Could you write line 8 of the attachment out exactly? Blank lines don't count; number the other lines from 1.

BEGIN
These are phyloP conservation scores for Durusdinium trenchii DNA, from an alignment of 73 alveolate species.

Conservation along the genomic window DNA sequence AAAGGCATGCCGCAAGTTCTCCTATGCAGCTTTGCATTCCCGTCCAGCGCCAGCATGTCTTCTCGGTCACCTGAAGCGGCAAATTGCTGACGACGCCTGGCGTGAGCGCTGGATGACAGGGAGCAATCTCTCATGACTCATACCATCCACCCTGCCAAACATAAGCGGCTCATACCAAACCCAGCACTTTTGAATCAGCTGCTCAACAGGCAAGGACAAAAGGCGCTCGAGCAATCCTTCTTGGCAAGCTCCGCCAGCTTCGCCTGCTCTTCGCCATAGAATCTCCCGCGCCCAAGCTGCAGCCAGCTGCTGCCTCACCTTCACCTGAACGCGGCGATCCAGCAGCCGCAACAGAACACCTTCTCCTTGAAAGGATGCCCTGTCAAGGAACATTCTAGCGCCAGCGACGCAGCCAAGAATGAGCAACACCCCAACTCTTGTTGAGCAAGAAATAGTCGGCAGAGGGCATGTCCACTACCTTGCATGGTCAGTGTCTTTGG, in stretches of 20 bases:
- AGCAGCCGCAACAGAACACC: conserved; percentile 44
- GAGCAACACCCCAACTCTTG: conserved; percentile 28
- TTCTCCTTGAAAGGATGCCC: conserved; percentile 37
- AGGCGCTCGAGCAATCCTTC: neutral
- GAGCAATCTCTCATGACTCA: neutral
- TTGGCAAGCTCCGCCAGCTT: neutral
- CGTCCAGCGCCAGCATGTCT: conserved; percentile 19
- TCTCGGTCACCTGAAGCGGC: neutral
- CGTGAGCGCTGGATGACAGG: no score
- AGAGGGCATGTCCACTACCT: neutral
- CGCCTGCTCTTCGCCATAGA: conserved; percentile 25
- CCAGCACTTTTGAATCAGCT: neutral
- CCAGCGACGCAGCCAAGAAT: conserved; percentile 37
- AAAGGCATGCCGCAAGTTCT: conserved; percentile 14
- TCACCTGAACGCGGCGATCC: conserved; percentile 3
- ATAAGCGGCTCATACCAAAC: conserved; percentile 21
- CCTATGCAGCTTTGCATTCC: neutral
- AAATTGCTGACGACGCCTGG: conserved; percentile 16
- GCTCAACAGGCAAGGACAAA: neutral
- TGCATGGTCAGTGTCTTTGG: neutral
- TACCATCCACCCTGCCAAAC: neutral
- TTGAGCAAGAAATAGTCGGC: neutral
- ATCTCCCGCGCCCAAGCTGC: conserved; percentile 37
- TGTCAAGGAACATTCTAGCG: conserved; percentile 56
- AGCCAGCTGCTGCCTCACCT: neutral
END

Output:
- TTGGCAAGCTCCGCCAGCTT: neutral